NBC’s Mike Viqueira reports that Blunt is claiming more solid yeses at this point -- but both men have only a handful of commitments so far. An aide very close to Boehner says the race is "neck and neck." A neutral aide, meanwhile, says that's a bad sign for Blunt, since he’s essentially viewed as the incumbent. "If you're an incumbent and your re-elect is low, that's not good," this aide explains. Viq adds that there appears to be some dissatisfaction with Blunt's decision to hang onto his whip job while he simultaneously runs for leader. He is perfectly within conference rules in doing so, but it could be costing him early commitments at this time.

Viq says the feeling among some former top GOP Hill aides is that another shoe might drop in the race for majority leader, because the longer it goes without Blunt or Boehner capturing enough commitments to get them over the top, the greater the opportunity for some sort of dark horse alternative candidate to emerge. Viqueira asks, What about the need for a breath of fresh air? “Getting rid of DeLay is enough of a breath of fresh air by itself," replies one lobbyist who was a top leadership staffer.

While Blunt is more of a known quantity (since he was DeLay’s deputy), Viq fleshes out Boehner a bit more. He notes that Boehner has never taken earmarks, and also voted against the transportation bill -- which helps him with conservatives. Moreover, Boehner knows something about tough races, Viq says: Back in 1998, he had enough solid commitments to win re-election for House conference chair, but he was a victim of bad timing. There was a mood for change within the GOP ranks, and after then-Majority Leader Dick Armey survived a challenge for his post, Boehner’s post became the last chance to demonstrate a fresh direction in leadership, and he lost -- to former Rep. J.C. Watts.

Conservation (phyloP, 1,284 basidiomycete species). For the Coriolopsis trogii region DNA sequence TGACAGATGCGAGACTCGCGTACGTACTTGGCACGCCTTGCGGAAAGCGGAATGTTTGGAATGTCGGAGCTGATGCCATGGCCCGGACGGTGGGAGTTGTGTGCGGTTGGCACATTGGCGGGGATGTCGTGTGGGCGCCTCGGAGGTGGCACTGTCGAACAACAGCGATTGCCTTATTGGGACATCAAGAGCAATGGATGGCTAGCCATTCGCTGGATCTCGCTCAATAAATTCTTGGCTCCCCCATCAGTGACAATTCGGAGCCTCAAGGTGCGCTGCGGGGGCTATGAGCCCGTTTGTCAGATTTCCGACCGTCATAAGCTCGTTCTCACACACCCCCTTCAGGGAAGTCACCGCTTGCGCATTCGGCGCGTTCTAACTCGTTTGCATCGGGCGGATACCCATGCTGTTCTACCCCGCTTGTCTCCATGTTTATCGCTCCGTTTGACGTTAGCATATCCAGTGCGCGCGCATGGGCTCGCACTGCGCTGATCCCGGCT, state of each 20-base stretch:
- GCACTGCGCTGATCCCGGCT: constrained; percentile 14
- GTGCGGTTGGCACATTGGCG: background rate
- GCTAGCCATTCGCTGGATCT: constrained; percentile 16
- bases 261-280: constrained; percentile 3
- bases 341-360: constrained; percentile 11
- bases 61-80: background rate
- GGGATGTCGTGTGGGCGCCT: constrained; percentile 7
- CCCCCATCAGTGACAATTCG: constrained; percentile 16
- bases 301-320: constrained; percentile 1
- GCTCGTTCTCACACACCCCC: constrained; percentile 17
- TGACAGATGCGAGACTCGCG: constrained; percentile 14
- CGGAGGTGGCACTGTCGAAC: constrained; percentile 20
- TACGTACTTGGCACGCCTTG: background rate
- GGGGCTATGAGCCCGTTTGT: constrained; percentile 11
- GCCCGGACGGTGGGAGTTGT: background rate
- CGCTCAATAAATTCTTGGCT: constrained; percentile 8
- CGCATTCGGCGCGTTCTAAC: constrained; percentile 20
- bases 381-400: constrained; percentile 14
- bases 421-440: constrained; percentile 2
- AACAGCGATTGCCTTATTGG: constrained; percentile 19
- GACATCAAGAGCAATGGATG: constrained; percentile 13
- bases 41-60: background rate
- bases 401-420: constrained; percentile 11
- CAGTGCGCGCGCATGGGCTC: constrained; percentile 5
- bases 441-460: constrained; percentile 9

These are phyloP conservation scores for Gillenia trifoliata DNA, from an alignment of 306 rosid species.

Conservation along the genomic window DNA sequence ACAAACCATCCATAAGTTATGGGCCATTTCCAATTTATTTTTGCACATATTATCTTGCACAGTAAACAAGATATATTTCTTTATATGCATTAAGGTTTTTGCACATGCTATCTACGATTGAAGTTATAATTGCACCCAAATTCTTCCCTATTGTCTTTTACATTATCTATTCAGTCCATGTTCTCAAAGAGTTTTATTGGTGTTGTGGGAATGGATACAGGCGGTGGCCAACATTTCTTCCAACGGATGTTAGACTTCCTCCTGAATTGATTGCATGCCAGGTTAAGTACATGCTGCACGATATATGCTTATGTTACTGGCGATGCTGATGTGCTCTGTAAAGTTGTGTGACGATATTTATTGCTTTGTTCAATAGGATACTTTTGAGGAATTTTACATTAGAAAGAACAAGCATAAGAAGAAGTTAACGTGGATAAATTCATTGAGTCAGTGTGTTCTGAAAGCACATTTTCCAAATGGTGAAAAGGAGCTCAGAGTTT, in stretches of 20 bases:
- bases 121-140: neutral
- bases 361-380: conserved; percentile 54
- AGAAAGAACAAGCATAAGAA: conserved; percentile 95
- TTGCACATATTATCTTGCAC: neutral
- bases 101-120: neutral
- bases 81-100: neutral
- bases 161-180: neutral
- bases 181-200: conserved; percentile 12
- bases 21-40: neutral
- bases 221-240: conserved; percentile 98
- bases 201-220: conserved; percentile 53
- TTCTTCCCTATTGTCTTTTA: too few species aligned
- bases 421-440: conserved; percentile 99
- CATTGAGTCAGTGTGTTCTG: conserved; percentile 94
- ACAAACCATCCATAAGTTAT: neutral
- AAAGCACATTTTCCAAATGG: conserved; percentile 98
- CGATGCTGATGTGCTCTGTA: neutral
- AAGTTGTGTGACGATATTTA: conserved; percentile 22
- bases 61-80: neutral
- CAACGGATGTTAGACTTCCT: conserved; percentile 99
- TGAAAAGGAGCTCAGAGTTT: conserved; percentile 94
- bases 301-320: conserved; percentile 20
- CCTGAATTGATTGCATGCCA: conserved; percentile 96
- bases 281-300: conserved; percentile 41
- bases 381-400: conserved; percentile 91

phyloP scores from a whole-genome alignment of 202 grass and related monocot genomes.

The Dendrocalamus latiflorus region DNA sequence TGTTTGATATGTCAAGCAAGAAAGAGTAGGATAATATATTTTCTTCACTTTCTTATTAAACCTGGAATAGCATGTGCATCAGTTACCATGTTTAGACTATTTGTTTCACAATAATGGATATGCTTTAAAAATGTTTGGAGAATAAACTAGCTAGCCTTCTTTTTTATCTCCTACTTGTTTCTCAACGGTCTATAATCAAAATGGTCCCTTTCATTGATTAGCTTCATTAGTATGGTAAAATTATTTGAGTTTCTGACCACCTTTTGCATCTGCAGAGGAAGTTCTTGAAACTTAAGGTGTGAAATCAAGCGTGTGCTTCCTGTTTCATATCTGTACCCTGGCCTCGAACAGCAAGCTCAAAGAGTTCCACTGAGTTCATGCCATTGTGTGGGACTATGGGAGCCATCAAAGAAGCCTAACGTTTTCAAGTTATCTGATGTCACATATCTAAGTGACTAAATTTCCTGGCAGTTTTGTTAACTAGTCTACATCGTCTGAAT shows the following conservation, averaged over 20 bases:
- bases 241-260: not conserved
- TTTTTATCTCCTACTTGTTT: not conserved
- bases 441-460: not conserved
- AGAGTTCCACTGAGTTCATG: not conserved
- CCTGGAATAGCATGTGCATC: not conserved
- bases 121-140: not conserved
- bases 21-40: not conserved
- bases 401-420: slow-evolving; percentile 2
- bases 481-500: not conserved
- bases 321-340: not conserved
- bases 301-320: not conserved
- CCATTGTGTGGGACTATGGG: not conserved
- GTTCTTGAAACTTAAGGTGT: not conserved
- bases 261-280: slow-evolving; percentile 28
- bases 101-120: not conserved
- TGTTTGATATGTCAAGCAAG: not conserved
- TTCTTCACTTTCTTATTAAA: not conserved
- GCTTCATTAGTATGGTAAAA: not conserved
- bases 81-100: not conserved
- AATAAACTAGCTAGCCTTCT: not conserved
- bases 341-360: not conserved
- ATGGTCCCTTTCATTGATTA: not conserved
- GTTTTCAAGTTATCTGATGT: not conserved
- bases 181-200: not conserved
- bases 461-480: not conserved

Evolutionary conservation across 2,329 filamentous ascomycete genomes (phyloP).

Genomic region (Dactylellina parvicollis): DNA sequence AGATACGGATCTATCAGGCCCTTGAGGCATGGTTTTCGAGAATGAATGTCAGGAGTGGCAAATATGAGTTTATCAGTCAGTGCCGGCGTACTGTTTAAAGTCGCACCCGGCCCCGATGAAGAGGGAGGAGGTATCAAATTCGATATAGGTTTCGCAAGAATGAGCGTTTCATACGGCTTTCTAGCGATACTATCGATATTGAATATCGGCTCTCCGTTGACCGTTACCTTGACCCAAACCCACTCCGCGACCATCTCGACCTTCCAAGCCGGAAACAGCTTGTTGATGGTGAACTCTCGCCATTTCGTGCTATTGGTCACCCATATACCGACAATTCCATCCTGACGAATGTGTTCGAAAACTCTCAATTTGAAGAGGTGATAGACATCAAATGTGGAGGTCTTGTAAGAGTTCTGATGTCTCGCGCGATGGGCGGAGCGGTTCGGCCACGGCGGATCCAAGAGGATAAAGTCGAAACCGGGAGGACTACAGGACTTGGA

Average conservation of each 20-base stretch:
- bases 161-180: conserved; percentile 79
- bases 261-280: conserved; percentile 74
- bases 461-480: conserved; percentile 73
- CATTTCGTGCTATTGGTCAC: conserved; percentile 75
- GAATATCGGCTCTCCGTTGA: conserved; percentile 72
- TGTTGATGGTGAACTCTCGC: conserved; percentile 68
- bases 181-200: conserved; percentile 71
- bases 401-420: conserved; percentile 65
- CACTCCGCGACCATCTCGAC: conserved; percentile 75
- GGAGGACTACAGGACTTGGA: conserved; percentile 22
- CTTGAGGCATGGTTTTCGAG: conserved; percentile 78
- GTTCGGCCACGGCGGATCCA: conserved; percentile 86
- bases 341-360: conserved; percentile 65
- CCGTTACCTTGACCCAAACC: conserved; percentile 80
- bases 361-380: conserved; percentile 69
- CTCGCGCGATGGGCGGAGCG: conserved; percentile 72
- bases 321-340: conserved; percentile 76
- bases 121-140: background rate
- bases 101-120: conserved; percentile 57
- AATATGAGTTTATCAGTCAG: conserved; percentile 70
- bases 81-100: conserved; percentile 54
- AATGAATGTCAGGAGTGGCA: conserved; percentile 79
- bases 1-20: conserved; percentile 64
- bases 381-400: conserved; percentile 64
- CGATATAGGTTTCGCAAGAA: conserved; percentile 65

Ethics
A new USA Today/CNN/Gallup poll finds that 53% believe the Abramoff scandal is a serious matter (while only 9% say it isn’t serious); that a plurality (42%) say most members of Congress don’t deserve re-election; and that, by a 44%-32% margin, “those surveyed say congressional Democrats would do a better job of dealing with the issue of corruption.” Bush’s approval rating in the poll was at 43% -- virtually unchanged from last month.

Meanwhile, a Washington Post/ABC poll shows that 58% believe the Abramoff case shows widespread corruption in Washington. “Nearly three in four -- including majorities in both parties -- say there ‘isn't much difference’ between the level of ethics and honesty of Republicans and Democrats… In the current poll, 45 percent said they approved of how President Bush is handling the issue of ethics in government while 52 percent disapproved.”

With allegations of ethical violations swirling around Washington, USA Today examines what seem to be the roots of the problem: one-party rule, dormant ethics committees, and the excessive cost of getting re-elected.

Roll Call reports that the Texas Court of Criminal Appeals yesterday denied a request by DeLay for the money-laundering charges against him be dismissed, “ensuring that DeLay’s case could drag on for months, possibly well beyond the November elections.” The paper adds that because DeLay gave up any attempt to reclaim his majority leader post over the weekend, the ruling lacks the political impact it might have had. “However, it now appears that DeLay will have to contend with Travis County District Attorney Ronnie Earle, who has been pursuing the money-laundering allegations, through much if not all of his 2006 election campaign.”

The Alexander Strategy Group, a Washington lobbying firm owned by a former DeLay aide that has been at the heart of some of the Abramoff-related charges, will shut its doors at the end of the month, the Washington Post reports.